The Blackout Club – Horror With Friends
Over the last few years, there’s been a trend in the realm of entertainment that has taken hold of movies, TV shows and now video games. That trend is pitting kids against big scary supernatural enemies and hoping that they make it through to the end of the story. They did it with It, they did it with Stranger Things, they did it with Super 8 and now it’s being done with The Blackout Club. However just because the trope has been done, doesn’t mean this game is tried and boring by any means.
The Blackout Club follows the story of a bunch of kids who keep waking up with injuries and no memories of how they happened. And what’s even more strange is the unnerving network of tunnels under your sleepy little town. And what’s within these creepy tunnels? Nothing good, lemme tell you.
Your aim within this game is to venture into this terrifying underground world, find your missing friend and gather evidence of the evil goings-on so people will believe you. Many parts of the world are randomly generated every time you enter, and with so many ways to overcome obstacles and enemies, the gameplay really varies depending on how you want to attack a situation.
The Blackout Club is a drop in drop out co-op horror done well… to a point. My first experience with the game was as a single player, venturing through the prologue. This serves as your tutorial for the game and its various mechanics, and this was where I really got sucked in. The way this game does drawn-out tension horror is incredible. Part of what makes it so terrifying is that the enemies you come across just…walk. One, in particular, called The Shape, will simply spend matches slowly walking towards you (think It Follows if you want a reference point) and this was the scariest thing ever. Also, just as an added bonus, you can only see The Shape if you close your eyes. So do you take the risk of the enemies you can see finding you, or close your eyes and try to escape the invisible horror? Let me tell you, it’s not an easy decision to make.
However, once the prologue finished up, I played through a bunch of co-op missions. These are all fairly straight forward, and utilise all the mechanics you’re taught in the tutorial. It’s a good time with a good group of people, but what it isn’t, is scary. Once you bring three other people into these matches with you, the horror element of the game stops being prevalent, and The Blackout Club turns more into a sneaky adventure game where you try and avoid the bad guys. Even though The Shape and its scary, invisible presence continues to hunt you in these modes, it’s a lot easier to laugh it off when there are 3 people chatting in your ear. It’s still an enjoyable experience, but it definitely loses that fantastic yet horrifying tension they created in the prologue.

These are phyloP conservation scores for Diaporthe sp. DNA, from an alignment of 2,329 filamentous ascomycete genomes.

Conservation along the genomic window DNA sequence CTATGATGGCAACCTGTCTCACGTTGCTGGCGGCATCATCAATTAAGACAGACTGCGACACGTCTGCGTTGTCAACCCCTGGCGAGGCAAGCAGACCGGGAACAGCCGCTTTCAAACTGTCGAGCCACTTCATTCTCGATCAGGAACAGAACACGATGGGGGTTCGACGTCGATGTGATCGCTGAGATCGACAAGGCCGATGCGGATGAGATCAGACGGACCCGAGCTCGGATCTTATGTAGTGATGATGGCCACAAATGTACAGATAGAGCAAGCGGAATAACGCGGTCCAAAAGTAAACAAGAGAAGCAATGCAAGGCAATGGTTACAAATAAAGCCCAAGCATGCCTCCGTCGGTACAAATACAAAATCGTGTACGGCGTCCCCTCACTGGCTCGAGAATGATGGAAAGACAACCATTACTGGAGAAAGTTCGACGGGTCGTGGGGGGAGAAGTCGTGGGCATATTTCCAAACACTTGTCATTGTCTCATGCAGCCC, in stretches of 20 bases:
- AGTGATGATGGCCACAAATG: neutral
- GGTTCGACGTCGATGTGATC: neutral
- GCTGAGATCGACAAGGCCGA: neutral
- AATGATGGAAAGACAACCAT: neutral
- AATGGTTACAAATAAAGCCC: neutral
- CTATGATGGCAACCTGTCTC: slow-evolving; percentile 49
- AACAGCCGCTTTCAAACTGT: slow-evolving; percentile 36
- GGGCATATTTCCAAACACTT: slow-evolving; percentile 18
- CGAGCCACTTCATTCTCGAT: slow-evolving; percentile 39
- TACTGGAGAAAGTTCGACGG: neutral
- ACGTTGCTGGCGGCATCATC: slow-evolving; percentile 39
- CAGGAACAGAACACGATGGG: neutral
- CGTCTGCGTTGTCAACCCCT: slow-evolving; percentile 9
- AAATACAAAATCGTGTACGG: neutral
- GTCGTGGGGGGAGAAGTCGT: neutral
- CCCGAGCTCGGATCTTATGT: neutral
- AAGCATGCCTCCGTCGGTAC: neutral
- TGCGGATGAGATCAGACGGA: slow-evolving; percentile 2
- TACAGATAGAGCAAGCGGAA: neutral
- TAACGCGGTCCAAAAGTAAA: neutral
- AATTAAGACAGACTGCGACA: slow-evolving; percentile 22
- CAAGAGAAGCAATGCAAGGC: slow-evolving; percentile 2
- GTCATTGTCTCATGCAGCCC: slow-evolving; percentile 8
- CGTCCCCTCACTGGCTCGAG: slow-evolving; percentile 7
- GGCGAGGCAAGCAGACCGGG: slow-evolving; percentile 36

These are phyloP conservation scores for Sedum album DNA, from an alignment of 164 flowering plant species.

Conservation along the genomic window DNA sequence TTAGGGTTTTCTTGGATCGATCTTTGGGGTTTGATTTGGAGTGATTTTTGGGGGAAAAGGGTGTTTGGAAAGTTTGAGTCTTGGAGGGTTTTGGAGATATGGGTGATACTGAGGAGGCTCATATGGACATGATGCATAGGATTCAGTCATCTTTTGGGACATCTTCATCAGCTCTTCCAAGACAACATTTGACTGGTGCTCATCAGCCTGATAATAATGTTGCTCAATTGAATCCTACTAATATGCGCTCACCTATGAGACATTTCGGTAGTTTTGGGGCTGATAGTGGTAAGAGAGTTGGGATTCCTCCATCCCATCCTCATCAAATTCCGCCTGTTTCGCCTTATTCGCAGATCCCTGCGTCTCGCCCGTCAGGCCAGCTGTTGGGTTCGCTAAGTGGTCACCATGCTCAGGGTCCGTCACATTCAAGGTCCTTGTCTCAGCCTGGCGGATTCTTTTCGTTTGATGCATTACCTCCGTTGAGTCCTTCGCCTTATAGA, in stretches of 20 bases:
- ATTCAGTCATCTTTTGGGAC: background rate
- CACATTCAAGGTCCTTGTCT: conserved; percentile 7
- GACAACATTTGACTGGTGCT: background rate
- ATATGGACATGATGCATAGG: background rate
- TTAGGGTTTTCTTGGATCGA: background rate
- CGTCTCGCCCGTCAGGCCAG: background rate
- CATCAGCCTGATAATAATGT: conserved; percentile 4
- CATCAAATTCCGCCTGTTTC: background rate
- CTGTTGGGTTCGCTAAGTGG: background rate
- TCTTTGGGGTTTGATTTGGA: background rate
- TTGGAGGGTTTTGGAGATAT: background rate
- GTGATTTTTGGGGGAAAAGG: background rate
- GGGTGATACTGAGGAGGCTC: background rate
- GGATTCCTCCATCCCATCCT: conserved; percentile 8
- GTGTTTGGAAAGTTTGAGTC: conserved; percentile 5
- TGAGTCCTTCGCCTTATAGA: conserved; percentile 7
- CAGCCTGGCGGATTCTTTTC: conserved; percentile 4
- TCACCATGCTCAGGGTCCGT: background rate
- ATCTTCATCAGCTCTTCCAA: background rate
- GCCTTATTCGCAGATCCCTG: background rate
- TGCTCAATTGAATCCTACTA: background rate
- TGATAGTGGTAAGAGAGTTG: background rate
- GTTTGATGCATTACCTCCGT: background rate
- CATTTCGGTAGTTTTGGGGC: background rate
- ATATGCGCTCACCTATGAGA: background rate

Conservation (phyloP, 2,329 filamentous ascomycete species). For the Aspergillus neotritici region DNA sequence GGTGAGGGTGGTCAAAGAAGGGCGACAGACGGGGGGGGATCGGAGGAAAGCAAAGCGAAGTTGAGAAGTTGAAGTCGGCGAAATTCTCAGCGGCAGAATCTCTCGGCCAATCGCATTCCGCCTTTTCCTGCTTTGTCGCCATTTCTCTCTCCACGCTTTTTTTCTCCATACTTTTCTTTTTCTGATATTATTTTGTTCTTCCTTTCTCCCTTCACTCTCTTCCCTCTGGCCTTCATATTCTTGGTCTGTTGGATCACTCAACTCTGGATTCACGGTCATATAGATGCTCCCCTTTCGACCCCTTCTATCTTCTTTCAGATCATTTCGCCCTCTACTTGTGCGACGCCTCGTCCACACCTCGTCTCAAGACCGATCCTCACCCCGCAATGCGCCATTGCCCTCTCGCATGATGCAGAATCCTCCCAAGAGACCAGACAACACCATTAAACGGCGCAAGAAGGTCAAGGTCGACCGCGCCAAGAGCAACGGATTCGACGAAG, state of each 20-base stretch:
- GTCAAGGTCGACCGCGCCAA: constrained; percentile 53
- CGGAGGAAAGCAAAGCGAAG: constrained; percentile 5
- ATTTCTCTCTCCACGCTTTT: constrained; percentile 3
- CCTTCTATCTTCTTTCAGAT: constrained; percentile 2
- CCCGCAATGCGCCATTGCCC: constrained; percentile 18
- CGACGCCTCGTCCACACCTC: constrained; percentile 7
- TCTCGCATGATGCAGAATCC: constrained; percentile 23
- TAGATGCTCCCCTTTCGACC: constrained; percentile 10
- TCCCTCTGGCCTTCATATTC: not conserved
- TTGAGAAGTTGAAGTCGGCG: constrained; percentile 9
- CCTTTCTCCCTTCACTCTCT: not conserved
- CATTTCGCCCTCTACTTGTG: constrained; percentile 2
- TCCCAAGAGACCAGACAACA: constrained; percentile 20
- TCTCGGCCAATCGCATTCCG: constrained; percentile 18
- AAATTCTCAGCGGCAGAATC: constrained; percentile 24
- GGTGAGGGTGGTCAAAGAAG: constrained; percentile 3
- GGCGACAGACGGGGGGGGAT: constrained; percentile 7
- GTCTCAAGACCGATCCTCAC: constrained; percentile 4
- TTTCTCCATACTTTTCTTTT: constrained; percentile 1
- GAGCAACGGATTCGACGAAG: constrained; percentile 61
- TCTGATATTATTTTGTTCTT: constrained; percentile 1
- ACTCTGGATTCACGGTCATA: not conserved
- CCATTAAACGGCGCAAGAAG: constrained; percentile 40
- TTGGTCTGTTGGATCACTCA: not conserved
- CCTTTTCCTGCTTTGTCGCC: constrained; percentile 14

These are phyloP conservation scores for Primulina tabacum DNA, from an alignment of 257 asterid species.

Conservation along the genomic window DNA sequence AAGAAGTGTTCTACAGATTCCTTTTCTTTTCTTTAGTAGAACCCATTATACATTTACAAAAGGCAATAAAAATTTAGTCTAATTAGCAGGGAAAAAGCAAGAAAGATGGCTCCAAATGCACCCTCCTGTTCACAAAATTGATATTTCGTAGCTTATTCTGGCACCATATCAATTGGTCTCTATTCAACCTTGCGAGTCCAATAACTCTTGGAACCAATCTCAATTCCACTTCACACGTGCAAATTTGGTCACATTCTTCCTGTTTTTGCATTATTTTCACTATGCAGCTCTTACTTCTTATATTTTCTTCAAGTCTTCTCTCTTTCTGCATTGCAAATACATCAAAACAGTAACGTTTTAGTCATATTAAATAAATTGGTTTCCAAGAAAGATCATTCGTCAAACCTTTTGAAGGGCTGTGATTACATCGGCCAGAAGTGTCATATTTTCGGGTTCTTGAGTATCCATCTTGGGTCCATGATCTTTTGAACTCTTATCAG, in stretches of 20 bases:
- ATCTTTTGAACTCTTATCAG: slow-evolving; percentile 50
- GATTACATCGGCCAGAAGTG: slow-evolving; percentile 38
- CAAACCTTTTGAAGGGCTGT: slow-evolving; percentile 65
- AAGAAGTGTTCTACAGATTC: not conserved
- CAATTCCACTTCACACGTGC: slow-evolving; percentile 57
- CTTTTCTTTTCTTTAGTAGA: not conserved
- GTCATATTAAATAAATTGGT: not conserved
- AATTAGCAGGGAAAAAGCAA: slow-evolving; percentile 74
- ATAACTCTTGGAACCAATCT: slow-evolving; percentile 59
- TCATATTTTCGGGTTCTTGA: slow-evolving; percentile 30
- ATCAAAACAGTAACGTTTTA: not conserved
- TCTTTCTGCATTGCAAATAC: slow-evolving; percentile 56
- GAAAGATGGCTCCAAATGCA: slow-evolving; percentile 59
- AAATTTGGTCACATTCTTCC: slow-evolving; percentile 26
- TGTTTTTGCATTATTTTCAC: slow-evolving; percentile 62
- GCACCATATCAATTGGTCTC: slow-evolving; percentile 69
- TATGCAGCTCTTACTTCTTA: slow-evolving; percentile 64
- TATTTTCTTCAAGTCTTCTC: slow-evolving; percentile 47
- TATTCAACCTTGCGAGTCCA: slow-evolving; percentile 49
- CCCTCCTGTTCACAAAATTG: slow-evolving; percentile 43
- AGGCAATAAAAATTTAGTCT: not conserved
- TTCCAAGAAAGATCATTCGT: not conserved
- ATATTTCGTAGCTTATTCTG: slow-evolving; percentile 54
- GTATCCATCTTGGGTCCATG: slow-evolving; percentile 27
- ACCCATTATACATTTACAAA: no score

The title is still in early access, and the developers have been pretty great with updates. One of the most recent update; The Enhanced Horror update, added a feature into the game where it could record your vocalisations and breathing, for a “truly immersive horror experience”. It doesn’t affect voice chat, and the AI in the game can’t hear you (which is good because their mechanic is based on sound) but it allows for the game to figure out when you’re freaked out and generate events based on that. As someone who is generally very soft spoken and quiet…. Yeah ok, I can’t finish that blatant lie, but either way, it’s a pretty neat feature. I wonder how many hours of scared obscenities this feature has collected already, because I know it got a lot from me!
As you go through the game you accumulate experience points, which level you up, and as you level up you get access to a range of powers which can help you through all the different game modes. The higher your level, the more game modes you’re able to play through. The most recent update I mentioned above also added a new maze area and mission, keeping the content fresh and enjoyable for its player base.
The Blackout Club is still in early access, and with the regularity of updates and new additions, I have all expectations that this title is going to end up awesome. It hit the ground running and hasn’t stopped since launch. Though a lot of the horror aspect gets lost in multiplayer, the game offers a different experience every time you play, keeping it fresh and interesting every single time.
Jenn’s personality is largely made up of Simpson’s references, yelling, and thinking about baked goods. If she’s not playing video games or watching cartoons, Jenn can be found hiding from adulthood and annoying her small army of cats.
Writes on Wangal Land